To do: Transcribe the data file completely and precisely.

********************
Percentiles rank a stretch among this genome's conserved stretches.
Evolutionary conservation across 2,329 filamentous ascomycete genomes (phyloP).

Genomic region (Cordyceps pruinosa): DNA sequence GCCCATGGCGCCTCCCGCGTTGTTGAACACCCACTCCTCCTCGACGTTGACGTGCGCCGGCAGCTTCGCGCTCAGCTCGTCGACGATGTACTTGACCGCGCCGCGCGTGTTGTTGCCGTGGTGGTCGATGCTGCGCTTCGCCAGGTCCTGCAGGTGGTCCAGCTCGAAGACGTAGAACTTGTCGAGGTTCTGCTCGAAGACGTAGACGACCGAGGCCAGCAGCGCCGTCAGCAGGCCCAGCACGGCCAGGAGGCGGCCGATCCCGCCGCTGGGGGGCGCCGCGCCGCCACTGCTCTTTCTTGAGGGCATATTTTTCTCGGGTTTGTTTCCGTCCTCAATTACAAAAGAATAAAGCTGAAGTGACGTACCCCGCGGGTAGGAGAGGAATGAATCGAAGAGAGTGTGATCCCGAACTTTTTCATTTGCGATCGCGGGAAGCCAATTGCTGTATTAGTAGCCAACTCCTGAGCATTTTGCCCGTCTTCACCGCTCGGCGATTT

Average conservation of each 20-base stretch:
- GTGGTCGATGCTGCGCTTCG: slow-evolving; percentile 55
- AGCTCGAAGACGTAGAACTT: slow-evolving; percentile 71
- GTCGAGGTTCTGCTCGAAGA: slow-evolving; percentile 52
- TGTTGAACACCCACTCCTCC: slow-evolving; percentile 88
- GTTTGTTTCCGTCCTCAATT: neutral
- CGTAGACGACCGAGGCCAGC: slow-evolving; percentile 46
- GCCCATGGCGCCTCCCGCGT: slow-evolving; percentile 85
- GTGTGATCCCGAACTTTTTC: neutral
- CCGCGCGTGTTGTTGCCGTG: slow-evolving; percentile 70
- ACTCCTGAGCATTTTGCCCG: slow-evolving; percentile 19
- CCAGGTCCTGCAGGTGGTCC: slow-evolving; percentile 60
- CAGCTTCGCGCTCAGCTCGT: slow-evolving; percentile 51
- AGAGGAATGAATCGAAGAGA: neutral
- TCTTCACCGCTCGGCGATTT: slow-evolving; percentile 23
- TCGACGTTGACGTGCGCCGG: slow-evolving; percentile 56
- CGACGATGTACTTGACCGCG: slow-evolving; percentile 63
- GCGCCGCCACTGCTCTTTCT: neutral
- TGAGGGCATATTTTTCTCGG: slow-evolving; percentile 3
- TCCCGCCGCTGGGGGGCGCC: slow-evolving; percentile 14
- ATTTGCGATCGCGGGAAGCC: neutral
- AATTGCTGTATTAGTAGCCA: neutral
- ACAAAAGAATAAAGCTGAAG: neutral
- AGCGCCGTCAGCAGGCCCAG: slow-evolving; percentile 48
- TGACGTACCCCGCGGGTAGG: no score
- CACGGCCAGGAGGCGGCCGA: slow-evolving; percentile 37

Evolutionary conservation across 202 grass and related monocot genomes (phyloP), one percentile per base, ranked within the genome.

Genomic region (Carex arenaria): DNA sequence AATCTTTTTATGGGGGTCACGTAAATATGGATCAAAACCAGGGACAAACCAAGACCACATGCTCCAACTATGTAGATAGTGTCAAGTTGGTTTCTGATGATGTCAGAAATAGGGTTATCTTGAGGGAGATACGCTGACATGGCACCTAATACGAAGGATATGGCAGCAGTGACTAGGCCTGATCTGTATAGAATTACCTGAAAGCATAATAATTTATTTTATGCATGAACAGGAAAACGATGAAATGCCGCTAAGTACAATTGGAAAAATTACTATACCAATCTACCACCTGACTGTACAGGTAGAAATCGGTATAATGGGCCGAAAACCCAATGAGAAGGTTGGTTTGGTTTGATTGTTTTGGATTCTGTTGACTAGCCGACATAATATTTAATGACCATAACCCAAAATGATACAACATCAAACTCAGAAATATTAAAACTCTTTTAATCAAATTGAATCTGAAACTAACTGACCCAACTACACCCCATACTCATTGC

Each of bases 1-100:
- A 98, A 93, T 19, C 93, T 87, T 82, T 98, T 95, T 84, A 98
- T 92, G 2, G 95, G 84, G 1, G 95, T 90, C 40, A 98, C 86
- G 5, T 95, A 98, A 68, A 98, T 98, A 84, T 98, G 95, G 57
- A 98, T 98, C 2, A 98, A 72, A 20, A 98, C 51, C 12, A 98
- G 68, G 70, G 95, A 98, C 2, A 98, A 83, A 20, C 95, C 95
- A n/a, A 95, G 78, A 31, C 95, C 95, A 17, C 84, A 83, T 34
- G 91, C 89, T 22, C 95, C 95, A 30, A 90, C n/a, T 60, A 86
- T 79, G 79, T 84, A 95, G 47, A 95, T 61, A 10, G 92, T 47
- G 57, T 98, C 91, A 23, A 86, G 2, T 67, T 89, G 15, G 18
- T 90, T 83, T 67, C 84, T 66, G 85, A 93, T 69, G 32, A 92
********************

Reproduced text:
Percentiles rank a stretch among this genome's conserved stretches.
Evolutionary conservation across 2,329 filamentous ascomycete genomes (phyloP).

Genomic region (Cordyceps pruinosa): DNA sequence GCCCATGGCGCCTCCCGCGTTGTTGAACACCCACTCCTCCTCGACGTTGACGTGCGCCGGCAGCTTCGCGCTCAGCTCGTCGACGATGTACTTGACCGCGCCGCGCGTGTTGTTGCCGTGGTGGTCGATGCTGCGCTTCGCCAGGTCCTGCAGGTGGTCCAGCTCGAAGACGTAGAACTTGTCGAGGTTCTGCTCGAAGACGTAGACGACCGAGGCCAGCAGCGCCGTCAGCAGGCCCAGCACGGCCAGGAGGCGGCCGATCCCGCCGCTGGGGGGCGCCGCGCCGCCACTGCTCTTTCTTGAGGGCATATTTTTCTCGGGTTTGTTTCCGTCCTCAATTACAAAAGAATAAAGCTGAAGTGACGTACCCCGCGGGTAGGAGAGGAATGAATCGAAGAGAGTGTGATCCCGAACTTTTTCATTTGCGATCGCGGGAAGCCAATTGCTGTATTAGTAGCCAACTCCTGAGCATTTTGCCCGTCTTCACCGCTCGGCGATTT

Average conservation of each 20-base stretch:
- GTGGTCGATGCTGCGCTTCG: slow-evolving; percentile 55
- AGCTCGAAGACGTAGAACTT: slow-evolving; percentile 71
- GTCGAGGTTCTGCTCGAAGA: slow-evolving; percentile 52
- TGTTGAACACCCACTCCTCC: slow-evolving; percentile 88
- GTTTGTTTCCGTCCTCAATT: neutral
- CGTAGACGACCGAGGCCAGC: slow-evolving; percentile 46
- GCCCATGGCGCCTCCCGCGT: slow-evolving; percentile 85
- GTGTGATCCCGAACTTTTTC: neutral
- CCGCGCGTGTTGTTGCCGTG: slow-evolving; percentile 70
- ACTCCTGAGCATTTTGCCCG: slow-evolving; percentile 19
- CCAGGTCCTGCAGGTGGTCC: slow-evolving; percentile 60
- CAGCTTCGCGCTCAGCTCGT: slow-evolving; percentile 51
- AGAGGAATGAATCGAAGAGA: neutral
- TCTTCACCGCTCGGCGATTT: slow-evolving; percentile 23
- TCGACGTTGACGTGCGCCGG: slow-evolving; percentile 56
- CGACGATGTACTTGACCGCG: slow-evolving; percentile 63
- GCGCCGCCACTGCTCTTTCT: neutral
- TGAGGGCATATTTTTCTCGG: slow-evolving; percentile 3
- TCCCGCCGCTGGGGGGCGCC: slow-evolving; percentile 14
- ATTTGCGATCGCGGGAAGCC: neutral
- AATTGCTGTATTAGTAGCCA: neutral
- ACAAAAGAATAAAGCTGAAG: neutral
- AGCGCCGTCAGCAGGCCCAG: slow-evolving; percentile 48
- TGACGTACCCCGCGGGTAGG: no score
- CACGGCCAGGAGGCGGCCGA: slow-evolving; percentile 37

Evolutionary conservation across 202 grass and related monocot genomes (phyloP), one percentile per base, ranked within the genome.

Genomic region (Carex arenaria): DNA sequence AATCTTTTTATGGGGGTCACGTAAATATGGATCAAAACCAGGGACAAACCAAGACCACATGCTCCAACTATGTAGATAGTGTCAAGTTGGTTTCTGATGATGTCAGAAATAGGGTTATCTTGAGGGAGATACGCTGACATGGCACCTAATACGAAGGATATGGCAGCAGTGACTAGGCCTGATCTGTATAGAATTACCTGAAAGCATAATAATTTATTTTATGCATGAACAGGAAAACGATGAAATGCCGCTAAGTACAATTGGAAAAATTACTATACCAATCTACCACCTGACTGTACAGGTAGAAATCGGTATAATGGGCCGAAAACCCAATGAGAAGGTTGGTTTGGTTTGATTGTTTTGGATTCTGTTGACTAGCCGACATAATATTTAATGACCATAACCCAAAATGATACAACATCAAACTCAGAAATATTAAAACTCTTTTAATCAAATTGAATCTGAAACTAACTGACCCAACTACACCCCATACTCATTGC

Each of bases 1-100:
- A 98, A 93, T 19, C 93, T 87, T 82, T 98, T 95, T 84, A 98
- T 92, G 2, G 95, G 84, G 1, G 95, T 90, C 40, A 98, C 86
- G 5, T 95, A 98, A 68, A 98, T 98, A 84, T 98, G 95, G 57
- A 98, T 98, C 2, A 98, A 72, A 20, A 98, C 51, C 12, A 98
- G 68, G 70, G 95, A 98, C 2, A 98, A 83, A 20, C 95, C 95
- A n/a, A 95, G 78, A 31, C 95, C 95, A 17, C 84, A 83, T 34
- G 91, C 89, T 22, C 95, C 95, A 30, A 90, C n/a, T 60, A 86
- T 79, G 79, T 84, A 95, G 47, A 95, T 61, A 10, G 92, T 47
- G 57, T 98, C 91, A 23, A 86, G 2, T 67, T 89, G 15, G 18
- T 90, T 83, T 67, C 84, T 66, G 85, A 93, T 69, G 32, A 92